Introduction Despite the growing number of older people in most global populations relatively few psychologists work with older adults compared with younger age groups (Gatz, 2007; Karlin, 2006; Karlin & Humphreys, 2007; Zeiss & Karlin, 2008). Notwithstanding, as the population continues to age, mental health professionals will increasingly encounter older persons in their clinical work, either directly or indirectly through their younger adult patients (Jane´-Llopis & Gabildondo, 2008). A demand for adequate mental health services to this growing age group is warranted implying a strengthened academic as well as clinical preparation for adequate assessment and treatment procedures (Hinrichsen, Zeiss, Karel, & Molinari, 2010; Qualls, Scogin, Zweig, & Whitbourne, 2010). The dissemination of scientifically based knowledge about age-related changes is fundamental for students and professionals alike in order to develop appropriate expectations for clinical work with older patients, and, not least to avoid biased images and stereotypes of mental health in old age (Jackson, Cherry, Smitherman, & Hawley, 2008). One critical component of health in later adulthood is the distinction between normal and pathological cognitive ageing. As the proportion of older adults in *Corresponding author. Email: [email protected]
ISSN 1360–7863 print/ISSN 1364–6915 online ß 2012 Taylor & Francis http://dx.doi.org/10.1080/13607863.2011.628973 http://www.tandfonline.com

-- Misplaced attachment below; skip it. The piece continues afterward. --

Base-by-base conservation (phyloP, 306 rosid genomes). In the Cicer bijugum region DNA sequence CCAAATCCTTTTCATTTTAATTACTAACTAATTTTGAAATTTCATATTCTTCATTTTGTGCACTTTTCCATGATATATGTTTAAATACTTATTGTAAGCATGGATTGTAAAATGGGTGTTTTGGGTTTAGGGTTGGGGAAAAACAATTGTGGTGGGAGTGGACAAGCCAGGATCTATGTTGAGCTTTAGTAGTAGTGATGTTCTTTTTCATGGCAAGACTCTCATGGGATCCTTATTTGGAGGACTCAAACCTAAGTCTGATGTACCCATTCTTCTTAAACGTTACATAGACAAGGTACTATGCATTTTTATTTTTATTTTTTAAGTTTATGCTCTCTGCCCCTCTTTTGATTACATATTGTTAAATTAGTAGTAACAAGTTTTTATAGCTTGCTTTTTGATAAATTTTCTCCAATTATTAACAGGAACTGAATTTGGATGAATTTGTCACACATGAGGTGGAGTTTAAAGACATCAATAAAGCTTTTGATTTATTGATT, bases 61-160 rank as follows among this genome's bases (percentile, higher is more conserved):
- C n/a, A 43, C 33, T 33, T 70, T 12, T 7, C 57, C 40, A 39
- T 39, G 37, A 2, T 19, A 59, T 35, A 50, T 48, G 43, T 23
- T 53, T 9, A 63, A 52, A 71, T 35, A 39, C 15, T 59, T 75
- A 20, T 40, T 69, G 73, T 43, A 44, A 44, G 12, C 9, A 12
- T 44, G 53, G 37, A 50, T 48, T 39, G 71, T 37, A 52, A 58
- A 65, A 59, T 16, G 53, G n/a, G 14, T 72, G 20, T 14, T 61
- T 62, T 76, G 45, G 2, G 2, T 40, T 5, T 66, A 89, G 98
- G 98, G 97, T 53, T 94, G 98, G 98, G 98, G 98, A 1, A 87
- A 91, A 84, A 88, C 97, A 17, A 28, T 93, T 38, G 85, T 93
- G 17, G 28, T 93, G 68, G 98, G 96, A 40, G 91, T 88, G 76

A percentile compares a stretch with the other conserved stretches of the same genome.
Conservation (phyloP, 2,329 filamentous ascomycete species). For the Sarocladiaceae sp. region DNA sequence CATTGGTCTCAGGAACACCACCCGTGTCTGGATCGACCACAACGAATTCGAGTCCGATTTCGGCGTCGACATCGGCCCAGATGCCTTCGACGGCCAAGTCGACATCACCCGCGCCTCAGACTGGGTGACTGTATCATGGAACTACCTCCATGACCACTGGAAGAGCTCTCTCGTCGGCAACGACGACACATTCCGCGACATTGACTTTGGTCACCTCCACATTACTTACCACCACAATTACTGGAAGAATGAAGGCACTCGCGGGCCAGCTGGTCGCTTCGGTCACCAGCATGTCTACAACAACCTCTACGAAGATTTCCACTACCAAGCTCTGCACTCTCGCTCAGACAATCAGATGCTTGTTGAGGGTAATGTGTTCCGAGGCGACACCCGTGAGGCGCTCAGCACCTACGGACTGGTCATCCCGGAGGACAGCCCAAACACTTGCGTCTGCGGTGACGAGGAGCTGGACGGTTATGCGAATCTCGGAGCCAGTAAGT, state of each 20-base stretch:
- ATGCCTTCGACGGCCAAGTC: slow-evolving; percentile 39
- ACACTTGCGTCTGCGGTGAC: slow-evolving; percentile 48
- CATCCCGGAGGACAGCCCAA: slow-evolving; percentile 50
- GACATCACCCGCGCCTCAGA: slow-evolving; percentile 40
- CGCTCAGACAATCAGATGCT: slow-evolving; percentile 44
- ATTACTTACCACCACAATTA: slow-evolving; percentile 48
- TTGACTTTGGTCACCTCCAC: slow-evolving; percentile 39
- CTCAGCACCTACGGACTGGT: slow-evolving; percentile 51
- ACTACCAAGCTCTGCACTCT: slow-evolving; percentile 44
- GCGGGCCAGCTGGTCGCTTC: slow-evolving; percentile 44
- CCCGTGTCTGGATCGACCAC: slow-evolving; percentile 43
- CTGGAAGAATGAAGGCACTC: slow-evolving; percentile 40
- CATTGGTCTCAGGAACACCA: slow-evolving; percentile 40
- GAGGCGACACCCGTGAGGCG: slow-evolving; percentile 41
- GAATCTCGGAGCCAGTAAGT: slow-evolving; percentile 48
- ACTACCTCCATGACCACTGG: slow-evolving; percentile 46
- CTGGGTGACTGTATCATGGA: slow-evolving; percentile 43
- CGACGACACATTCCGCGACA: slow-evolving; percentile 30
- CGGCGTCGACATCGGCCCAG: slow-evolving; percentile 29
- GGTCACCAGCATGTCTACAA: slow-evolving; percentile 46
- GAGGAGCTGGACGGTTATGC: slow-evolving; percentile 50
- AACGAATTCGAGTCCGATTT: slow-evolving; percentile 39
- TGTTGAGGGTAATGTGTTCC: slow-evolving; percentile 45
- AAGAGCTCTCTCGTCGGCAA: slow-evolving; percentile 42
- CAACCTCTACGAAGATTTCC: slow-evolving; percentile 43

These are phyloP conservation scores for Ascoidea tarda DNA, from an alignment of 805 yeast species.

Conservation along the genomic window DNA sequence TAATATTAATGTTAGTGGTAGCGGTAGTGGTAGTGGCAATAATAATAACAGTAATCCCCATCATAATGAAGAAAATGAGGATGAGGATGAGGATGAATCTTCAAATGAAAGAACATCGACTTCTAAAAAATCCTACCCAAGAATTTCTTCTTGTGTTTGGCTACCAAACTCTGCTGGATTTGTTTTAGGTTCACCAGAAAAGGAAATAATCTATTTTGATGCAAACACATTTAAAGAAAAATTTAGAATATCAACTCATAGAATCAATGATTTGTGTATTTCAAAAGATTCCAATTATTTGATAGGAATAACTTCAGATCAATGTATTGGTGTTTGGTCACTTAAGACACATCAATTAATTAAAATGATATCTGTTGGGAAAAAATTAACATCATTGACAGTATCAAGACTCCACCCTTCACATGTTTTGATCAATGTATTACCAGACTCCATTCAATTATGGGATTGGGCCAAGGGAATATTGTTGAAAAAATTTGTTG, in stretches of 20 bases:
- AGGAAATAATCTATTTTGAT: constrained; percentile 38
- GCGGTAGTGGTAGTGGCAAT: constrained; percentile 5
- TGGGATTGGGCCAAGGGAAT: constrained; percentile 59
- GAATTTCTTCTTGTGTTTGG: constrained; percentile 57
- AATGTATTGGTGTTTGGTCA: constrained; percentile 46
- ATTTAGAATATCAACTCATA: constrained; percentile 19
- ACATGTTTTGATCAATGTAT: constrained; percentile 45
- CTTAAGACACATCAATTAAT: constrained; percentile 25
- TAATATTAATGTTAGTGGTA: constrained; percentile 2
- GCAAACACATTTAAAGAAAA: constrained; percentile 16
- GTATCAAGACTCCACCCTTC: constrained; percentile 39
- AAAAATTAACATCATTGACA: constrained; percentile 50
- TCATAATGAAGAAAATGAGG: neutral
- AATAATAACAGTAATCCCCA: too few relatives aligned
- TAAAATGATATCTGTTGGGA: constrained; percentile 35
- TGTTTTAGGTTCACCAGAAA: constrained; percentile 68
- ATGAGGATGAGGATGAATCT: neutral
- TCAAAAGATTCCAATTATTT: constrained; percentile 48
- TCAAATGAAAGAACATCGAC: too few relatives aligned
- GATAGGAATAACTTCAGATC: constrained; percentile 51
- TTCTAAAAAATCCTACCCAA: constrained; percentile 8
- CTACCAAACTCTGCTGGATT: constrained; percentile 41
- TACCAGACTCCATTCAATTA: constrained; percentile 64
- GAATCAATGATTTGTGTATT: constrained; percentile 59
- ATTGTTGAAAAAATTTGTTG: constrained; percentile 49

the population increases, a corresponding increase in rates of dementia and age-related mental illness can be expected (Jane´-Llopis & Gabilondo, 2008; Rabins et al., 2007). Early identification and screening will have a pivotal role in facilitating early access to adequate treatment and care, and allow families to adapt to the condition and its impact. Alzheimer’s disease (AD), constitute the majority of dementia cases hence knowledge about this disease is important for clinicians. Carpenter, Balsis, Otilingam, Hanson, and Gatz (2009) recently developed the Alzheimer’s Disease Knowledge Scale in order to reflect and quantify actual clinician knowledge and bias regarding Alzheimer’s disease and related disorders. The scale is followed by the respondents’ self-rating of knowledge about AD and related disorders. The development of ADKS was based on a highly varied pool of respondents, thus reflecting an expected variation in the respondents’ knowledge of and experience with dementia. The respondents involved undergraduate students, dementia professionals, senior health care staff, dementia caregivers, and older adults, implying that groups who knew more about AD based on their experience or education should score higher than those who knew less about AD. Overall group differences generally followed the